N2 - Background - Monitoring of sterile to wild insect ratios in field populations can be useful to follow the progress in genetic control programmes such as the Sterile Insect Technique (SIT). Of the numerous methods for marking insects most are not suitable for use in mass rearing and mass release. Suitable ones include dye marking, genetic marking and chemical marking. Methods - The feasibility of using the stable isotope of carbon, 13C, as a potential chemical marker for Anopheles arabiensis was evaluated in the laboratory. Labeled-13C glucose was incorporated into the larval diet in a powder or liquid form. The contribution of adult sugar feeding to the total mosquito carbon pool and the metabolically active carbon pool was determined by tracing the decline of the enrichment of the adult male mosquito as it switched from a labeled larval diet to an unlabeled adult diet. This decline in the adult was monitored by destructive sampling of the whole mosquito and analyzed using isotope ratio mass spectrometry. Results - A two-pool model was used to describe the decline of the 13C-enrichment of adult mosquitoes. The proportion of the total adult carbon pool derived from the adult sugar diet over the life span of mosquitoes was determined and the ratio of structural carbon, with a low turnover rate to metabolically active non-structural carbon was assessed. The uptake and turnover of sugar in the metabolically active fraction suggests that after 3 days >70% of the active fraction carbon is derived from sugar feeding (increasing to >90% by day 7), indicating the high resource demand of male mosquitoes. Conclusion - It was possible to "fix" the isotopic label in adult An. arabiensis and to detect the label at an appropriate concentration up to 21 days post-emergence. The optimum labeling treatment would cost around 250 US$ per million mosquitoes. Stable isotope marking may thus aid research on the fate of released insects besides other population-based ecological studies.

AB - Background - Monitoring of sterile to wild insect ratios in field populations can be useful to follow the progress in genetic control programmes such as the Sterile Insect Technique (SIT). Of the numerous methods for marking insects most are not suitable for use in mass rearing and mass release. Suitable ones include dye marking, genetic marking and chemical marking. Methods - The feasibility of using the stable isotope of carbon, 13C, as a potential chemical marker for Anopheles arabiensis was evaluated in the laboratory. Labeled-13C glucose was incorporated into the larval diet in a powder or liquid form. The contribution of adult sugar feeding to the total mosquito carbon pool and the metabolically active carbon pool was determined by tracing the decline of the enrichment of the adult male mosquito as it switched from a labeled larval diet to an unlabeled adult diet. This decline in the adult was monitored by destructive sampling of the whole mosquito and analyzed using isotope ratio mass spectrometry. Results - A two-pool model was used to describe the decline of the 13C-enrichment of adult mosquitoes. The proportion of the total adult carbon pool derived from the adult sugar diet over the life span of mosquitoes was determined and the ratio of structural carbon, with a low turnover rate to metabolically active non-structural carbon was assessed. The uptake and turnover of sugar in the metabolically active fraction suggests that after 3 days >70% of the active fraction carbon is derived from sugar feeding (increasing to >90% by day 7), indicating the high resource demand of male mosquitoes. Conclusion - It was possible to "fix" the isotopic label in adult An. arabiensis and to detect the label at an appropriate concentration up to 21 days post-emergence. The optimum labeling treatment would cost around 250 US$ per million mosquitoes. Stable isotope marking may thus aid research on the fate of released insects besides other population-based ecological studies.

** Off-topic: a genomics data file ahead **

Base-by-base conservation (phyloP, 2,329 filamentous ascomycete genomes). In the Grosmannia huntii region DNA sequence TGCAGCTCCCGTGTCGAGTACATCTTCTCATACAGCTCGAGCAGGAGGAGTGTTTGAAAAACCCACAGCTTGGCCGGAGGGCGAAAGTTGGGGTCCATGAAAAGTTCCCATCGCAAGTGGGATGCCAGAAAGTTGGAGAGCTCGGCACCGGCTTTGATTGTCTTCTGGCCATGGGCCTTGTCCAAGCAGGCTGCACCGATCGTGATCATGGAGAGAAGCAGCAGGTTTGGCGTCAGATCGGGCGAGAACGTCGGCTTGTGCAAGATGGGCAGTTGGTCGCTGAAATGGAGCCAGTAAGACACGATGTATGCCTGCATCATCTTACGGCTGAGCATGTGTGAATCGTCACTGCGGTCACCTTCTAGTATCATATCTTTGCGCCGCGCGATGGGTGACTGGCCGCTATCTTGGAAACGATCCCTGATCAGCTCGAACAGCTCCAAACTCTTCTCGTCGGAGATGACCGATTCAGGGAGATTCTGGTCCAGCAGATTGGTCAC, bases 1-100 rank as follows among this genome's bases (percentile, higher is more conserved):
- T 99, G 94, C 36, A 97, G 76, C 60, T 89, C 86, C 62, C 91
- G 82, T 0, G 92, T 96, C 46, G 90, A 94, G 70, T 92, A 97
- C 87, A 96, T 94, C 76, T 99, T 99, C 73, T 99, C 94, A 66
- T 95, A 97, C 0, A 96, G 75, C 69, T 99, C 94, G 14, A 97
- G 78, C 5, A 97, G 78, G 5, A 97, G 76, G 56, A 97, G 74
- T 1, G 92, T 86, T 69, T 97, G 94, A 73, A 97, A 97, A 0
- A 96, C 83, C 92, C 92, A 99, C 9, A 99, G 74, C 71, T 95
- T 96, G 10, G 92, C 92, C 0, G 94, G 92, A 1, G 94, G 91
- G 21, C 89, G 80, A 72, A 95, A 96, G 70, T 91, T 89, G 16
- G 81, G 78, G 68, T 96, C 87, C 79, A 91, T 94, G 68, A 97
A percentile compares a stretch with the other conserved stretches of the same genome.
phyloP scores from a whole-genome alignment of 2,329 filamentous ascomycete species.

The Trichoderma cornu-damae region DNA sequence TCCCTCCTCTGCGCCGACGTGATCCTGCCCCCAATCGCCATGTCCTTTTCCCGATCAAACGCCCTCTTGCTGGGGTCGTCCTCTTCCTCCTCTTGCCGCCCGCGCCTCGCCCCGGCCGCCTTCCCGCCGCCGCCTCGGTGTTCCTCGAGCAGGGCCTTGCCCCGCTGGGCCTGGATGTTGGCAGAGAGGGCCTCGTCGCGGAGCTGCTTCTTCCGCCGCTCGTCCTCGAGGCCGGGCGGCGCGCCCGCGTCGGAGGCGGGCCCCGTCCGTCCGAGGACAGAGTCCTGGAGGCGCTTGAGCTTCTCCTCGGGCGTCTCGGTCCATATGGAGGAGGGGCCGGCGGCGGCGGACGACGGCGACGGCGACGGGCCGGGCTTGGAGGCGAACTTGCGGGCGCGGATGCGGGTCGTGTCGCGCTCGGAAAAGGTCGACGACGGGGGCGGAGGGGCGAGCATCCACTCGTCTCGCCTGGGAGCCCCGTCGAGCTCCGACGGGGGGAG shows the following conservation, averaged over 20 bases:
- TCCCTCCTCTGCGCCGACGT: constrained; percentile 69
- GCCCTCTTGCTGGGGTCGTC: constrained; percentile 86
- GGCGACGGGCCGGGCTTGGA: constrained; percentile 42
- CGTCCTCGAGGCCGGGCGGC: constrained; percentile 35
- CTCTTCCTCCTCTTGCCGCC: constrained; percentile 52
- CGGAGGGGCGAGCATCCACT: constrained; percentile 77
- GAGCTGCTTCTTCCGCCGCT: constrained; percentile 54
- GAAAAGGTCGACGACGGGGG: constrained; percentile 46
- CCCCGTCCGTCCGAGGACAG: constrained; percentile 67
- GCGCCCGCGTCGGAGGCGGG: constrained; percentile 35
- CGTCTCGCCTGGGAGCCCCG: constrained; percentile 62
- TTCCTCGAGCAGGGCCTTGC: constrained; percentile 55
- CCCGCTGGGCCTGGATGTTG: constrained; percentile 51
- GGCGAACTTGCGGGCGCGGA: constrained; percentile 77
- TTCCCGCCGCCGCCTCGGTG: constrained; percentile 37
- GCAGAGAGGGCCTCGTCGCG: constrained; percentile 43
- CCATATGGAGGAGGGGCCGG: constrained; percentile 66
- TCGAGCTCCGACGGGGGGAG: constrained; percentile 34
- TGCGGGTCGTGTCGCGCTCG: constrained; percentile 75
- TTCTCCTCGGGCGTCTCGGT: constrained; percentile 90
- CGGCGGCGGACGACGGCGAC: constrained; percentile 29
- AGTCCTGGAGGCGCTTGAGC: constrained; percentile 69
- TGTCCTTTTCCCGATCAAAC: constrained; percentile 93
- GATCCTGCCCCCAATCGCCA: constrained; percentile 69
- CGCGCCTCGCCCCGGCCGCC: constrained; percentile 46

KW - aedes-aegypti

KW - rubidium marking

KW - carbon isotopes

KW - culicidae

KW - diptera

KW - survival

KW - gambiae

KW - vector

KW - reproduction

KW - allocation

U2 - 10.1186/1475-2875-5-6

DO - 10.1186/1475-2875-5-6

M3 - Article

VL - 5

JO - Malaria Journal

JF - Malaria Journal

SN - 1475-2875

M1 - 6

ER -